Four faces of the CFO
Today, the role of the CFO is under greater scrutiny, internally and externally. CFOs face never ending pressure to cut costs, grow revenue and ensure control. Economic uncertainty, increased regulatory requirements, financial restatements and increased investor scrutiny have forced them into the spotlight. Given these factors, CFO turnover is on the rise.
Today’s CFOs are expected to play four diverse and challenging roles. The two traditional roles are steward, preserving the assets of the organization by minimizing risk and getting the books right, and operator, running a tight finance operation that is efficient and effective. It’s increasingly important for CFOs to be strategists, helping to shape overall strategy and direction, and catalysts, instilling a financial approach and mind set throughout the organization to help other parts of the business perform better. These varied roles make a CFO’s job more complex than ever.
Steward: Accounting, control, risk management and asset preservation are the province of the Steward. The Steward must ensure company compliance with financial reporting and control requirements. Information quality and control rationalization are top-of-mind issues for the Steward.
Operator: Efficiency and service levels are the primary areas of focus for the Operator. The Operator must dynamically balance cost and service levels in delivering on the finance organization's responsibilities, and adapt finance's operating model as necessary. Talent management, offshoring and shared service decisions are often the key issues to be addressed.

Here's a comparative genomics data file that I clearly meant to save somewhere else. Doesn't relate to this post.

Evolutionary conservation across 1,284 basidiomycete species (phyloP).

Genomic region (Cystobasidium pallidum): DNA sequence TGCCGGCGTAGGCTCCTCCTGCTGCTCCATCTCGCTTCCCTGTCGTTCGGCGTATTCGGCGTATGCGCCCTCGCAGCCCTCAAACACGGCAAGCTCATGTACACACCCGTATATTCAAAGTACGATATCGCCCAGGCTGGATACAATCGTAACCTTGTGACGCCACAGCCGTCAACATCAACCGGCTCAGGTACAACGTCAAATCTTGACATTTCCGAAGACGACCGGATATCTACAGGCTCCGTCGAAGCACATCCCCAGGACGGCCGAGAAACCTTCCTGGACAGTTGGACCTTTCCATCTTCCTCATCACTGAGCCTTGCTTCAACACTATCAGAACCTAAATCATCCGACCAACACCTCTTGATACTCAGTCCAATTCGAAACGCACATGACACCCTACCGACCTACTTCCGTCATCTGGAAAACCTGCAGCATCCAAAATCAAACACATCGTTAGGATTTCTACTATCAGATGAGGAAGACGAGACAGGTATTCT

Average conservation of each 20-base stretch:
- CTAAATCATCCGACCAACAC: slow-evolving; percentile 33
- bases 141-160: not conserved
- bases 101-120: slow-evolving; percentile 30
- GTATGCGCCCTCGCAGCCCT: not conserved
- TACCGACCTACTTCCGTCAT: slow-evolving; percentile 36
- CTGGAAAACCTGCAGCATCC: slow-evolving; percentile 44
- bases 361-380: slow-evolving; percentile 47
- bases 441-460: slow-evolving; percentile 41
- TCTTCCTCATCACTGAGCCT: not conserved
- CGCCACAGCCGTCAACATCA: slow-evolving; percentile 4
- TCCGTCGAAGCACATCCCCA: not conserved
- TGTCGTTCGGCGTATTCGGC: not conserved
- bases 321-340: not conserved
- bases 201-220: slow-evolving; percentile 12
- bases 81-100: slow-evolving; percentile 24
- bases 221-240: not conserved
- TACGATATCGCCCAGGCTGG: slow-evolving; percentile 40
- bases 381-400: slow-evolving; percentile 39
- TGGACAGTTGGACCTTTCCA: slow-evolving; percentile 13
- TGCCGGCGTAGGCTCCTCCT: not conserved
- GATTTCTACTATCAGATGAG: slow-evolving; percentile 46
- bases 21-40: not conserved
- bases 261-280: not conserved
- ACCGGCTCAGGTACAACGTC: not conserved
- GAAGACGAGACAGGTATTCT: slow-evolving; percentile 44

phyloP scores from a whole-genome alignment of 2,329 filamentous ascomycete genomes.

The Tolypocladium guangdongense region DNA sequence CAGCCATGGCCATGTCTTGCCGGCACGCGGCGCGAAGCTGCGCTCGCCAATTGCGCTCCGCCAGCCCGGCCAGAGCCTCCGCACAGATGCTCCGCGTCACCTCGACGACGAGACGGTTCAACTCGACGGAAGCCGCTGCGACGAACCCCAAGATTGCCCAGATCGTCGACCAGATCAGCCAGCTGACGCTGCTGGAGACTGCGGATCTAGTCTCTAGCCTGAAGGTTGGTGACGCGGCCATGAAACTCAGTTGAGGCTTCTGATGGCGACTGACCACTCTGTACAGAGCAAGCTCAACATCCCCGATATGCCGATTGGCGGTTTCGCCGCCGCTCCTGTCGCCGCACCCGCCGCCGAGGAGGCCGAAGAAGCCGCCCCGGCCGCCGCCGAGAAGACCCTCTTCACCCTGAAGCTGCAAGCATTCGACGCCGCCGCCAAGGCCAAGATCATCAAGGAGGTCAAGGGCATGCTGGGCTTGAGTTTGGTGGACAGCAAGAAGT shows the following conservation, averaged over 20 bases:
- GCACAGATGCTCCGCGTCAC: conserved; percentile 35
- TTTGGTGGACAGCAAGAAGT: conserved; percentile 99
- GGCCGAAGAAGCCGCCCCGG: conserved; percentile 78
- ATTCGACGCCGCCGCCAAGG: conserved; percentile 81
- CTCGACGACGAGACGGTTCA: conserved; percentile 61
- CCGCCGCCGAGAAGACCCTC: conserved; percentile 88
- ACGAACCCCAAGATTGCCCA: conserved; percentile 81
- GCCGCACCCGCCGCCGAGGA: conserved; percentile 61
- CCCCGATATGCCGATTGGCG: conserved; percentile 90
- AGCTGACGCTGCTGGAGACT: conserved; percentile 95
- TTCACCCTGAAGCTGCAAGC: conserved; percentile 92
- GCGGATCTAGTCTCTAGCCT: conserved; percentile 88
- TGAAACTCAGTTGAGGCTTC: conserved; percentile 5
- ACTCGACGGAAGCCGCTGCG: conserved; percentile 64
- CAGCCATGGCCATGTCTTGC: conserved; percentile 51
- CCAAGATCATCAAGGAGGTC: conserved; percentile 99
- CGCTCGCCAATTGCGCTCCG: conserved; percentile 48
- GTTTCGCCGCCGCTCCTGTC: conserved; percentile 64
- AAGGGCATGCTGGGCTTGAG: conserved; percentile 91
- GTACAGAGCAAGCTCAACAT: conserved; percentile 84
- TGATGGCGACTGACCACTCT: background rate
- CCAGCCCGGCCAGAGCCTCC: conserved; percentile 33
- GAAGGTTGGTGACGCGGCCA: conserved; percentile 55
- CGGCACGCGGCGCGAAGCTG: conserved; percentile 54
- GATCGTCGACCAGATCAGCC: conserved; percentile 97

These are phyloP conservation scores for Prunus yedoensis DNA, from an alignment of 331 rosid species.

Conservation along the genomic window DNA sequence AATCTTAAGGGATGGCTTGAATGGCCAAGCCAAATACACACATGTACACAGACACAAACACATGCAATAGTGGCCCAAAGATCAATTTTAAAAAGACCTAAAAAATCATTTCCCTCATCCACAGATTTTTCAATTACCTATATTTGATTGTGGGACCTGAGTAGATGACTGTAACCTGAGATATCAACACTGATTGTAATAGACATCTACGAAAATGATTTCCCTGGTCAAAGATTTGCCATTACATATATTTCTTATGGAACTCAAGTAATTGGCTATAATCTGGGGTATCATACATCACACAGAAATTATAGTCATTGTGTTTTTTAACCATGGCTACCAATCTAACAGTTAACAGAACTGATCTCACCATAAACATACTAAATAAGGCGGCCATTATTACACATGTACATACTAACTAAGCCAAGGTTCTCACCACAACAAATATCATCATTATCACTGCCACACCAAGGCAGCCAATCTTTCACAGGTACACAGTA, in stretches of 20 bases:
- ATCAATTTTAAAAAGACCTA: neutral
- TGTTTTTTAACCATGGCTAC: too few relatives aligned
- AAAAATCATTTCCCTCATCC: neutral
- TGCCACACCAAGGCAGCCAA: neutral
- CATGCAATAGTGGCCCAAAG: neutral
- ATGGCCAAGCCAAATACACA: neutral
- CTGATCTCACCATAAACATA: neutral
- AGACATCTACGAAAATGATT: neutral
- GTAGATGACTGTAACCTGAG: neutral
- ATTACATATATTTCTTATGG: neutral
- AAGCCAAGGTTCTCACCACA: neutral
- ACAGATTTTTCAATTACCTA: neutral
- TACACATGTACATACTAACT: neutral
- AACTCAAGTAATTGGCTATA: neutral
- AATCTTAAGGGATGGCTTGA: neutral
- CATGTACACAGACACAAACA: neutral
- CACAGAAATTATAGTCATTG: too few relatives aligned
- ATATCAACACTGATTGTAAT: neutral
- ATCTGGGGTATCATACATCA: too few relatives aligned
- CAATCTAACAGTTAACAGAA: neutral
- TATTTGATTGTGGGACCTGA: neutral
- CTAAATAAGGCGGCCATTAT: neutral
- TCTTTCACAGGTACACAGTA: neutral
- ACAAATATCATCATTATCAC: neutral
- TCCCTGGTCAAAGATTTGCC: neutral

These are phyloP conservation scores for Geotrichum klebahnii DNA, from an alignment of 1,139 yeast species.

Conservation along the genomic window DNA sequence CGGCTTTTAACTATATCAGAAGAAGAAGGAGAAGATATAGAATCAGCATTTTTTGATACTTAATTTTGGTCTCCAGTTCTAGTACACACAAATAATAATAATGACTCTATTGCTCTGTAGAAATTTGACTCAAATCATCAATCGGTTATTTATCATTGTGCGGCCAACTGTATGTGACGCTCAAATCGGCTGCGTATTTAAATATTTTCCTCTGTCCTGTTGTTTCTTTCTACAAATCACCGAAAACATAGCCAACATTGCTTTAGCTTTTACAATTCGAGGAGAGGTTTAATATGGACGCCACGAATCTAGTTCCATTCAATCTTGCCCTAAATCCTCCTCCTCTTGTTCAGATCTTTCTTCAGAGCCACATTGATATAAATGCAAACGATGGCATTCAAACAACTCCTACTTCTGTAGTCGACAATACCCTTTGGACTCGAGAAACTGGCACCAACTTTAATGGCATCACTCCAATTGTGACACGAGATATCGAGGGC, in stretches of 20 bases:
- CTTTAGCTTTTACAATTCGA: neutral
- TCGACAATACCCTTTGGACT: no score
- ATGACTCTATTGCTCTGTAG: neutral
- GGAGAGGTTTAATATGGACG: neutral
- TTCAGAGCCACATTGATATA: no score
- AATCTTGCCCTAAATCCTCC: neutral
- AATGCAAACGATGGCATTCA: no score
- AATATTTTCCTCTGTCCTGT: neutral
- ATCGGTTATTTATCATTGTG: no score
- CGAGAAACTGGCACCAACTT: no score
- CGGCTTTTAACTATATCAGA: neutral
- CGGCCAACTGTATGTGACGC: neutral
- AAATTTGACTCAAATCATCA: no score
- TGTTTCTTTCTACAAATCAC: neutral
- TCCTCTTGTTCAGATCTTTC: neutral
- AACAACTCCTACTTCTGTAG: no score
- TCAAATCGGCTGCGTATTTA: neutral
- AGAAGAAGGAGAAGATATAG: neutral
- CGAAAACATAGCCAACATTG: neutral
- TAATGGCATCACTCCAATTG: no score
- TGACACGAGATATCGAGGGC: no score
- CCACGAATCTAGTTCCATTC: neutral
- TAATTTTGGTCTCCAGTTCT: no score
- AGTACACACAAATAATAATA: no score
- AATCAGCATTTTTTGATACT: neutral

Strategist: The Strategist is a director, focused on defining the future of the company to enhance business performance and shareholder value. The Strategist provides a financial perspective on innovation and profitable growth; leverages this perspective to improve risk-awareness, strategic decision-making and performance management integration; and translates the expectations of the capital markets into internal business imperatives.
Catalyst: The Catalyst is an agent for change, focused on establishing a value attitude throughout the organization. The Catalyst gains business alignment to identify, evaluate and execute strategies, and serves as a business partner to other decision makers including business unit leaders, the chief information officer, and sales and marketing leaders. The Catalyst establishes a structure of enterprise accountability for results drives enterprise execution and gains acceptance from business management as the organization's catalyst.